Tangled webs

“Mom! HELP!” the cries of my teenage son Sam came lofting down from his upstairs bedroom. Busily trying to get three boys out the door for school, I stop, call back up to him and ask what was wrong. “Quick, I NEED you!” he replies. At age 15, the only time Sam “needs” his Mom is when he is really sick or he is hungry, so I stop what I am doing to check it out.  Upon first inspection I see no visible signs of distress. Sam is dressed for school, there is no blood, and all his limbs seem to be in working order.
“There!” he points with shaky fingers as he jumps behind me. I squint into his mood lit teenage bedroom. “Uh, what am I looking at?” A huge sigh is released from his lips as he dances nervously around me. “That GIGANTIC spider!” “Kill it!” I hear my husband and oldest son yell in unison.

But my family knows better. I am a spider whisperer. I quickly retrieve two cups and round up the palm sized spider and carefully release him on our farm. My husband starts in on the lecture on how it will just find it’s way back in the house and bite us in the night, but I just smile, thankful, that I saved another one from the wrath of my family.

Our horse farm hosts quite a variety of spiders. Two beautiful banana spiders the size of a mans hand ( now That’s big! ) had taken up residence at our front gate along with it’s egg sack. The female resided on the left side of the gate, the male on the right. Their beautiful webs, Several feet long with their complex zigzag patterns, had occupied the ever growing weeds at our farm’s front entrance for close to two months. Each day as I entered the farm I would stop to appreciate the spiders, knowing that soon, I was to weed the area around them and was concerned about pulling down their webs.

Finally the day arrived to tackle the weeds. Although the task at hand was daunting, I was more concerned about pulling down webs, especially since there was an egg sack involved. However, to my surprise I found that not one, but both spiders had moved their webs in the night to the far right side of the gate, just out of reach of my impending work. NO WAY. I had communicated my intentions and these spiders had picked up on it to insure their safety. I spent the better part of two hours, weeding, raking and cleaning the planters as my eight legged friends watched on. The left side of the male’s web was interconnected to one weed that had to go. Now what. I pulled the weed gently and watched the web fold and billow in the wind. Never moving the spider kept his eyes, all eight of them, on me. I then carefully replanted the weed deep into the dirt to help regain the tension in the web. Satisfied with the reconstruction, the spider turned his attention to more important things, like the lunch that had just arrived. What makes this story even MORE remarkable … a day after the spiders had moved their webs for me to clean, they moved them right back to where they had been living for two months prior.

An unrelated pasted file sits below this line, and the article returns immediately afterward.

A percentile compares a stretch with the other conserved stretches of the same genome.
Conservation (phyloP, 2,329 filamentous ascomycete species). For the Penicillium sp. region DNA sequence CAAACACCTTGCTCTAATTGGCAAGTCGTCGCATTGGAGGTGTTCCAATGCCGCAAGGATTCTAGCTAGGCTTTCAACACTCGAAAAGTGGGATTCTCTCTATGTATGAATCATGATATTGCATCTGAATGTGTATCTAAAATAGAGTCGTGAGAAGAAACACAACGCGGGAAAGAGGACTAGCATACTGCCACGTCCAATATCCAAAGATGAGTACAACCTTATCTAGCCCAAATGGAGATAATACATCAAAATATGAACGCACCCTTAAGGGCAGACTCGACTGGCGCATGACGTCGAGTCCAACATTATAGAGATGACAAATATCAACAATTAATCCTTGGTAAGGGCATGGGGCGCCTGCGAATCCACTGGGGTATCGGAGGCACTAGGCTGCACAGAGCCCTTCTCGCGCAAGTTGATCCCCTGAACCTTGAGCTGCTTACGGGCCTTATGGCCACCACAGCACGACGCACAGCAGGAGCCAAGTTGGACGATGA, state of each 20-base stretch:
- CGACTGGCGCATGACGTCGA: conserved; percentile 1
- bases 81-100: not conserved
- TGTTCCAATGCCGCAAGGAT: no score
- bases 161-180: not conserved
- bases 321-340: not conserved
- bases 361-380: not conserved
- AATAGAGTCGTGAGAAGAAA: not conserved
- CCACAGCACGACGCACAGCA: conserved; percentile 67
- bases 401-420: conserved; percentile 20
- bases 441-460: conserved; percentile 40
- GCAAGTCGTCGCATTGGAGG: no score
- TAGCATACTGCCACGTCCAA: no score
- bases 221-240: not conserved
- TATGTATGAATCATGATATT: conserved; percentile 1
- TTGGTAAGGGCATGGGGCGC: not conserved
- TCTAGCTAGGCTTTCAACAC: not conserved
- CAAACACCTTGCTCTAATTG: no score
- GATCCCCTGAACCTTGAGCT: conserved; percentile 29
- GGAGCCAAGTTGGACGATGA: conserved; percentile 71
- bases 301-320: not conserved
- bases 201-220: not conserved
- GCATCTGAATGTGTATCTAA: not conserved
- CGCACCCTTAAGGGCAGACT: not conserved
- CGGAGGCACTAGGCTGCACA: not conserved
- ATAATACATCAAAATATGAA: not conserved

2 Comments

  1. I agree – I believe they did understand your intentions. Your story shows us that you are in tune with the animals (and arachnids) that share your space. Another thing I like about your story, and you, is that you take the time to notice and work in collaboration with nature. Cool story on many levels. Thanks for sharing.

    Liked by 1 person

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